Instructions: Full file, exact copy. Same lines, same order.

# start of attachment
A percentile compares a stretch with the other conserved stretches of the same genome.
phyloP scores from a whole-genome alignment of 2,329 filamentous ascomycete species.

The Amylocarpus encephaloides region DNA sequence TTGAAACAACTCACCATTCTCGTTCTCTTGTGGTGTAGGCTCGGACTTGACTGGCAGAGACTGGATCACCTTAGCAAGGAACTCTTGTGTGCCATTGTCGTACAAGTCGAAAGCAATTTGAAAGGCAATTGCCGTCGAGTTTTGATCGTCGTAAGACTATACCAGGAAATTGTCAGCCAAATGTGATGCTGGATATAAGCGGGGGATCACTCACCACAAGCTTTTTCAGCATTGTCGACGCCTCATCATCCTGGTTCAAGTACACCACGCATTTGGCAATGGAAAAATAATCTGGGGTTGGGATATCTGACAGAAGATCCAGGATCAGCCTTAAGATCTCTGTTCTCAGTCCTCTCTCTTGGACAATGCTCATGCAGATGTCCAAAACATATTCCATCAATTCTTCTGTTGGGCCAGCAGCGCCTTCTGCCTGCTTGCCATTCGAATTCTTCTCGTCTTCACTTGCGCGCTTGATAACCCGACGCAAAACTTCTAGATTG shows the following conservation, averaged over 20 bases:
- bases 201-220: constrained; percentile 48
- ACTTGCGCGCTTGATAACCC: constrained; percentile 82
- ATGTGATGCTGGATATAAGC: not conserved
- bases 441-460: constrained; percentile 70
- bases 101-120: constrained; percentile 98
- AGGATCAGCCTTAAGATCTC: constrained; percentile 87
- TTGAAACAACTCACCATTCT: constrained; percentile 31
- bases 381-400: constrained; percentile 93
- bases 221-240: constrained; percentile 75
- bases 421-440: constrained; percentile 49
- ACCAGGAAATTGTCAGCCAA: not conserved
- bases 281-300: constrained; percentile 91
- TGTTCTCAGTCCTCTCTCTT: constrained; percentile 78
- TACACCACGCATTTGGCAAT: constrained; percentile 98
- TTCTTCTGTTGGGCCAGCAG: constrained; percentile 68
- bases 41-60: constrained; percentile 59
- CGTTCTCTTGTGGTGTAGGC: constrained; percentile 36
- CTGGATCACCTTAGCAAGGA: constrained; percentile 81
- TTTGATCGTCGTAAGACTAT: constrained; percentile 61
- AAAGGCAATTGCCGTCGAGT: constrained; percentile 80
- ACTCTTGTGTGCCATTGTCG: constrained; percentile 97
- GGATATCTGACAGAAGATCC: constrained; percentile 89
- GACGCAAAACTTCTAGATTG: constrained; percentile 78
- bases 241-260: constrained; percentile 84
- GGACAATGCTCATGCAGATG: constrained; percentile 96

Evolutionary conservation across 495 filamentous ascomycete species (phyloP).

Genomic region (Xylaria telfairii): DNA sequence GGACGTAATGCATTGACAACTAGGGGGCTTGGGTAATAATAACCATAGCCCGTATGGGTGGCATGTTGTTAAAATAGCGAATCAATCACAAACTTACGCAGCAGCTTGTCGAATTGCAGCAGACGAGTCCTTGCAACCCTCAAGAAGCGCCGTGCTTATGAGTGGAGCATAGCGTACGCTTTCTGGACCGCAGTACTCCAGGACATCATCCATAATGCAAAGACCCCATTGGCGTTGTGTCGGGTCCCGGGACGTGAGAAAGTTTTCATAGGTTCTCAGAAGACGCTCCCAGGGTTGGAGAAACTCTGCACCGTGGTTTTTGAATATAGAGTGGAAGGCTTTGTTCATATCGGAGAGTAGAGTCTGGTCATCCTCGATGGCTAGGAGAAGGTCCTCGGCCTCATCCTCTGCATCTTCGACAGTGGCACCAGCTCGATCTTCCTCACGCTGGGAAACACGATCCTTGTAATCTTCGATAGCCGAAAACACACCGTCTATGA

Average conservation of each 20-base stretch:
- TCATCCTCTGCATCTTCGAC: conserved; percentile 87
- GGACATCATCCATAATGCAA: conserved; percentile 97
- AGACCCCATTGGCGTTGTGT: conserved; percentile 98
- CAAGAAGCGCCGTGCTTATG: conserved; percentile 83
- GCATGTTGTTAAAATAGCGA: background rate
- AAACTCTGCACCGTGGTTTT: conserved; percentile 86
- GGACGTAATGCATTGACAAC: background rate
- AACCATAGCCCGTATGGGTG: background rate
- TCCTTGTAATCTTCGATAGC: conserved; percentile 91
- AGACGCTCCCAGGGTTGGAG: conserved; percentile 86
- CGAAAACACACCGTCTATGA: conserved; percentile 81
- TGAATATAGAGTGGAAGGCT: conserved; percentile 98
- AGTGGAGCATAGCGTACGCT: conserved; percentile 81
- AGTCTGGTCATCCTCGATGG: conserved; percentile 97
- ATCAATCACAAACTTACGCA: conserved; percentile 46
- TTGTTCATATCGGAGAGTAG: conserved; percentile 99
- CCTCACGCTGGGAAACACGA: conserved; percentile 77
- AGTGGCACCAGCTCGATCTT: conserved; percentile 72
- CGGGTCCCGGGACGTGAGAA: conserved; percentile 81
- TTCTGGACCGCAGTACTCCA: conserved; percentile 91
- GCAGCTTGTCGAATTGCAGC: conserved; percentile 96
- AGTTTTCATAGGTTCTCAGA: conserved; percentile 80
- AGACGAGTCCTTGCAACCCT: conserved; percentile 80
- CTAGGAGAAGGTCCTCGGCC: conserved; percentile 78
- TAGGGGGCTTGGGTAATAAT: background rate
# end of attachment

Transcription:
A percentile compares a stretch with the other conserved stretches of the same genome.
phyloP scores from a whole-genome alignment of 2,329 filamentous ascomycete species.

The Amylocarpus encephaloides region DNA sequence TTGAAACAACTCACCATTCTCGTTCTCTTGTGGTGTAGGCTCGGACTTGACTGGCAGAGACTGGATCACCTTAGCAAGGAACTCTTGTGTGCCATTGTCGTACAAGTCGAAAGCAATTTGAAAGGCAATTGCCGTCGAGTTTTGATCGTCGTAAGACTATACCAGGAAATTGTCAGCCAAATGTGATGCTGGATATAAGCGGGGGATCACTCACCACAAGCTTTTTCAGCATTGTCGACGCCTCATCATCCTGGTTCAAGTACACCACGCATTTGGCAATGGAAAAATAATCTGGGGTTGGGATATCTGACAGAAGATCCAGGATCAGCCTTAAGATCTCTGTTCTCAGTCCTCTCTCTTGGACAATGCTCATGCAGATGTCCAAAACATATTCCATCAATTCTTCTGTTGGGCCAGCAGCGCCTTCTGCCTGCTTGCCATTCGAATTCTTCTCGTCTTCACTTGCGCGCTTGATAACCCGACGCAAAACTTCTAGATTG shows the following conservation, averaged over 20 bases:
- bases 201-220: constrained; percentile 48
- ACTTGCGCGCTTGATAACCC: constrained; percentile 82
- ATGTGATGCTGGATATAAGC: not conserved
- bases 441-460: constrained; percentile 70
- bases 101-120: constrained; percentile 98
- AGGATCAGCCTTAAGATCTC: constrained; percentile 87
- TTGAAACAACTCACCATTCT: constrained; percentile 31
- bases 381-400: constrained; percentile 93
- bases 221-240: constrained; percentile 75
- bases 421-440: constrained; percentile 49
- ACCAGGAAATTGTCAGCCAA: not conserved
- bases 281-300: constrained; percentile 91
- TGTTCTCAGTCCTCTCTCTT: constrained; percentile 78
- TACACCACGCATTTGGCAAT: constrained; percentile 98
- TTCTTCTGTTGGGCCAGCAG: constrained; percentile 68
- bases 41-60: constrained; percentile 59
- CGTTCTCTTGTGGTGTAGGC: constrained; percentile 36
- CTGGATCACCTTAGCAAGGA: constrained; percentile 81
- TTTGATCGTCGTAAGACTAT: constrained; percentile 61
- AAAGGCAATTGCCGTCGAGT: constrained; percentile 80
- ACTCTTGTGTGCCATTGTCG: constrained; percentile 97
- GGATATCTGACAGAAGATCC: constrained; percentile 89
- GACGCAAAACTTCTAGATTG: constrained; percentile 78
- bases 241-260: constrained; percentile 84
- GGACAATGCTCATGCAGATG: constrained; percentile 96

Evolutionary conservation across 495 filamentous ascomycete species (phyloP).

Genomic region (Xylaria telfairii): DNA sequence GGACGTAATGCATTGACAACTAGGGGGCTTGGGTAATAATAACCATAGCCCGTATGGGTGGCATGTTGTTAAAATAGCGAATCAATCACAAACTTACGCAGCAGCTTGTCGAATTGCAGCAGACGAGTCCTTGCAACCCTCAAGAAGCGCCGTGCTTATGAGTGGAGCATAGCGTACGCTTTCTGGACCGCAGTACTCCAGGACATCATCCATAATGCAAAGACCCCATTGGCGTTGTGTCGGGTCCCGGGACGTGAGAAAGTTTTCATAGGTTCTCAGAAGACGCTCCCAGGGTTGGAGAAACTCTGCACCGTGGTTTTTGAATATAGAGTGGAAGGCTTTGTTCATATCGGAGAGTAGAGTCTGGTCATCCTCGATGGCTAGGAGAAGGTCCTCGGCCTCATCCTCTGCATCTTCGACAGTGGCACCAGCTCGATCTTCCTCACGCTGGGAAACACGATCCTTGTAATCTTCGATAGCCGAAAACACACCGTCTATGA

Average conservation of each 20-base stretch:
- TCATCCTCTGCATCTTCGAC: conserved; percentile 87
- GGACATCATCCATAATGCAA: conserved; percentile 97
- AGACCCCATTGGCGTTGTGT: conserved; percentile 98
- CAAGAAGCGCCGTGCTTATG: conserved; percentile 83
- GCATGTTGTTAAAATAGCGA: background rate
- AAACTCTGCACCGTGGTTTT: conserved; percentile 86
- GGACGTAATGCATTGACAAC: background rate
- AACCATAGCCCGTATGGGTG: background rate
- TCCTTGTAATCTTCGATAGC: conserved; percentile 91
- AGACGCTCCCAGGGTTGGAG: conserved; percentile 86
- CGAAAACACACCGTCTATGA: conserved; percentile 81
- TGAATATAGAGTGGAAGGCT: conserved; percentile 98
- AGTGGAGCATAGCGTACGCT: conserved; percentile 81
- AGTCTGGTCATCCTCGATGG: conserved; percentile 97
- ATCAATCACAAACTTACGCA: conserved; percentile 46
- TTGTTCATATCGGAGAGTAG: conserved; percentile 99
- CCTCACGCTGGGAAACACGA: conserved; percentile 77
- AGTGGCACCAGCTCGATCTT: conserved; percentile 72
- CGGGTCCCGGGACGTGAGAA: conserved; percentile 81
- TTCTGGACCGCAGTACTCCA: conserved; percentile 91
- GCAGCTTGTCGAATTGCAGC: conserved; percentile 96
- AGTTTTCATAGGTTCTCAGA: conserved; percentile 80
- AGACGAGTCCTTGCAACCCT: conserved; percentile 80
- CTAGGAGAAGGTCCTCGGCC: conserved; percentile 78
- TAGGGGGCTTGGGTAATAAT: background rate